I’ve been using Twitter for over two years now. It is one of my favorite online services. However, I’ve grown increasingly frustrated lately with some of its shortcomings. My frustration reached a point that I recently posted this tweet: “Sometimes I get the feeling that if I entered the Twitter headquarters, all I’ll find is an empty room with a hamster on a spinning wheel.”
My tweet was clearly over-the-top, as I often am, but I do have genuine thoughts on this matter. Therefore, I have crafted and submitted the following list of advice and suggestions to the “powers-that-be” at Twitter.
Faster Page Loads
I would like the “New Twitter” site to be a little more responsive and serve faster page loads. I can’t help but feel like the Twitter website as a whole has gotten slower over time; even more so since the redesign this year. I am well aware that their servers process a mind-boggling mass of data every second, but the end-user experience at my computer can be less than ideal at times. This is one reason why I like to use external Twitter applications like Tweetie, and not use the website unless I need to.
Twitter seriously needs to offer better exporting options for users accounts. I want to be able to download a complete archive of all of my current Twitter data in a variety of different formats at any given time. I’ve grown tired of fiddling with Twitter backup companies, and I’ve used several of them. I’ll say outright that Tweetbackup doesn’t work at all. I’ve never had that service work for me even once! Backupify is a reliable service that conveniently archives all of my tweets on a schedule, but I can only download that data in CSV format, which I have to load as a huge spreadsheet in Excel.
More importantly, exporting in general is currently limited by Twitter to your last 3,200 tweets. That is all you can view or access, period! They promised some time ago that this artificial cap would ultimately be lifted. To date, that hasn’t happened. As users accounts grow ever larger, this issue needs to be addressed. Longtime users can have upward of 10,000 tweets. Today, those users are left in the cold if they want to roll back to the tweets in their early years. Fix this now!
I would like for the Twitter website to add a new dimension where you can view all of the tweets in your entire archive in an elegant presentation. One example of this today is Tweet Nest, a solution to archive your tweets on your own web server and display them on a page. The resulting page looks clean and has a wealth of information. Twitter doesn’t have to copy this model, but it is an example of what I’d like to see them create for its users. Users could access this theoretical new archive display by adding the world “archive” to their URL. For example: twitter.com/username/archive. I think this is a fantastic idea, and long overdue.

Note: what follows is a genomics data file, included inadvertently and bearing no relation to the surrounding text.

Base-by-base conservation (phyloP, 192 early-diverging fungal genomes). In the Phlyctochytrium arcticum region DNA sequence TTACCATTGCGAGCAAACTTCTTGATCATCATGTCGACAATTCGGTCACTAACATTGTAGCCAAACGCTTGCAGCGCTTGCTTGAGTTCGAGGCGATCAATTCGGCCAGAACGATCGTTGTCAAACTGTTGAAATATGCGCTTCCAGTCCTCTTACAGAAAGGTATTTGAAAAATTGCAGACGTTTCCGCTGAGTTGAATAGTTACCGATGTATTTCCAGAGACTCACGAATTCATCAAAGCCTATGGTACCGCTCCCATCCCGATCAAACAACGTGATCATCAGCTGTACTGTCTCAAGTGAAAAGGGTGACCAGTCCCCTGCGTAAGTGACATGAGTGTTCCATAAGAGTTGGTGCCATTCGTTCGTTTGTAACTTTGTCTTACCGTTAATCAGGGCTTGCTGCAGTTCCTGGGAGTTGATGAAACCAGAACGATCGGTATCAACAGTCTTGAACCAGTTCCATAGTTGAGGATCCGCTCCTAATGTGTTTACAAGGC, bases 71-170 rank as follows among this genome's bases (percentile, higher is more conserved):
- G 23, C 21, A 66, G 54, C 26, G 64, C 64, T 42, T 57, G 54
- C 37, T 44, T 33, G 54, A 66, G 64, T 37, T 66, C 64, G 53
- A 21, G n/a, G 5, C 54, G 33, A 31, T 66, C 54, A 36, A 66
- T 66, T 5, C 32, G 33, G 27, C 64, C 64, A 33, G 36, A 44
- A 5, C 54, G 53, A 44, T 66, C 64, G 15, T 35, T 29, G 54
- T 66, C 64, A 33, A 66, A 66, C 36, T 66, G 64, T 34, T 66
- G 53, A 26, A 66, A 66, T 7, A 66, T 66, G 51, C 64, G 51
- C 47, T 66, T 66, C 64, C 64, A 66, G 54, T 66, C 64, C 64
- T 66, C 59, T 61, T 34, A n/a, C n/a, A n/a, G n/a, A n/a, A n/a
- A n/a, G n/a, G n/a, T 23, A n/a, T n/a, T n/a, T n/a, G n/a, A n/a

I still insist that tweets could be a little longer to make use for longer links and retweets. As I’ve said in a previous post, I’d like to see the current 140-character limit raised to 160 (thereby matching the traditional phone text message limit), or even all the way to 200. I’ve already mentioned this in detail in the past, so I won’t go on about that again here.
In my experience, Twitter’s total tweet count for me is fluid and seldom completely accurate. This is especially noticeable with the count in the Favorites feature. I can log in on the site and have 25 favorite tweets that I’ve previously starred. After I’m finished reading some of them and unstar a few, it takes a very long time (hours) for my Favorites count to show lower than the original count of 25. It’s annoying, and I wish something could be done about it.
Having said the above, the count numbers get even whackier when using the Twitter iPhone app, where it sometimes takes days to reflect a profile picture change or update my total tweet count. Why this this? Surely Twitter itself must be deliberately limiting calls for this data in its API structure. Can’t this policy be changed to allow more accurate information?
This is just a few of the ideas and suggestions I’ve sent to Twitter. The tweet count issue is complex and really not a big deal, but account exporting and a complete archive view are both essential. I’m growing tired of relying on countless third party solutions to compensate for Twitter’s built-in limitations. I hope they heed my words and make my suggestions a reality.